,Two American astronauts who have been in orbit for six months cheerfully broke NASA's space-endurance record, but said they have no intention of going after the world record of more than a year.
Former space-station residents Daniel Bursch and Carl Walz, now living aboard the docked shuttle Endeavour, sailed into the history books late Tuesday night.
They were asleep at the time.
Shortly before bedtime, though, Mission Control reminded them that they soon would be breaking the 188-day, four-hour mark set by astronaut Shannon Lucid in 1996 aboard Russia's old Mir space station.
"Of course, you all have a long ways to go if you're going to break the all-time single-flight record of about 438 days," Mission Control said. "Do we have any volunteers today to go for that record, or will you guys be satisfied with the one you have?"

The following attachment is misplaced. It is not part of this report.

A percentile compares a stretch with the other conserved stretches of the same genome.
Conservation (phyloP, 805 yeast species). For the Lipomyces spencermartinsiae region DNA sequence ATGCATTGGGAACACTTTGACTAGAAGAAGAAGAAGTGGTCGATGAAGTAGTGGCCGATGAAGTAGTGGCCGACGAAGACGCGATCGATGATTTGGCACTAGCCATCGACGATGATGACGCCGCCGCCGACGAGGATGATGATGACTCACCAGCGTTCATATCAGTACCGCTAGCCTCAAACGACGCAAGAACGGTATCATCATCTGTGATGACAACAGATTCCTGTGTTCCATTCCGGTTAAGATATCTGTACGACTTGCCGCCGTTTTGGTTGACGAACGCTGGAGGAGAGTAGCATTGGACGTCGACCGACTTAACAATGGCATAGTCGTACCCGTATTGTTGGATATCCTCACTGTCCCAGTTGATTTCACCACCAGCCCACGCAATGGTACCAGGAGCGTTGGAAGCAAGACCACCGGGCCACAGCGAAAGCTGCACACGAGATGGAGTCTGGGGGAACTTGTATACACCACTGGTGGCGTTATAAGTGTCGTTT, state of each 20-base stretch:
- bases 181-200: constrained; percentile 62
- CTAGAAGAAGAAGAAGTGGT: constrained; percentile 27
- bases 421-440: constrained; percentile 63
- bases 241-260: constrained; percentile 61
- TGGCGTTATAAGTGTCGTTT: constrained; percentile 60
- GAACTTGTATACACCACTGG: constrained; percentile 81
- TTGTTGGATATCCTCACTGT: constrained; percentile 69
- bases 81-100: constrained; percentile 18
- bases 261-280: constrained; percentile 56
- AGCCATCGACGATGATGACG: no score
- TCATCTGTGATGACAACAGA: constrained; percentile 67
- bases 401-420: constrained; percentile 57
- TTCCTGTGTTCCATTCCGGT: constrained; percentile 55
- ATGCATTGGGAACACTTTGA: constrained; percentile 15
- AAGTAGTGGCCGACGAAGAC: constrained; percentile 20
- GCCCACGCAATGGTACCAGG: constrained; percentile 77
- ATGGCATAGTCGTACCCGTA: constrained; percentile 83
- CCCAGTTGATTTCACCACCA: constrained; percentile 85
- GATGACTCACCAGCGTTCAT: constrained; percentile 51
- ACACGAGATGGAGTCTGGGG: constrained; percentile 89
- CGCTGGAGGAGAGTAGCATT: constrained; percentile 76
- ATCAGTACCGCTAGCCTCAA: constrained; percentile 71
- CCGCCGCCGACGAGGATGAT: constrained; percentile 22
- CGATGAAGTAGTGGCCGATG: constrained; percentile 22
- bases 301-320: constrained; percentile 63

Mr. Bursch, Mr. Walz, and their Russian commander, Yuri Onufrienko, nodded their heads. "I'm very happy," Bursch said.
The three will have spent 194 days in space by the time they return to Earth on Monday. That's one day longer than Mr. Onufrienko's previous flight, on Mir in 1996.
"I'm ready to come home," Bursch said, noting it was a record he hadn't been shooting for. "I don't think my family was shooting for it, either," added the father of four. NASA extended the crew's mission by a month, back in March, in order to squeeze in extra space station repairs during Endeavour's visit.
Flight director Rick LaBrode said Bursch, Walz and Onufrienko have been "nothing but positive and really go-getters" from the time they rocketed into orbit on Dec. 5.
Two of their shuttle colleagues, meanwhile, wired up and bolted down a work platform Tuesday that will allow the space station's 58-foot robot arm to roam the orbiting outpost.
Tuesday's spacewalk was the second this week. Chang-Diaz and Perrin will go out one last time on Thursday to tackle their most challenging job: robot-arm wrist surgery.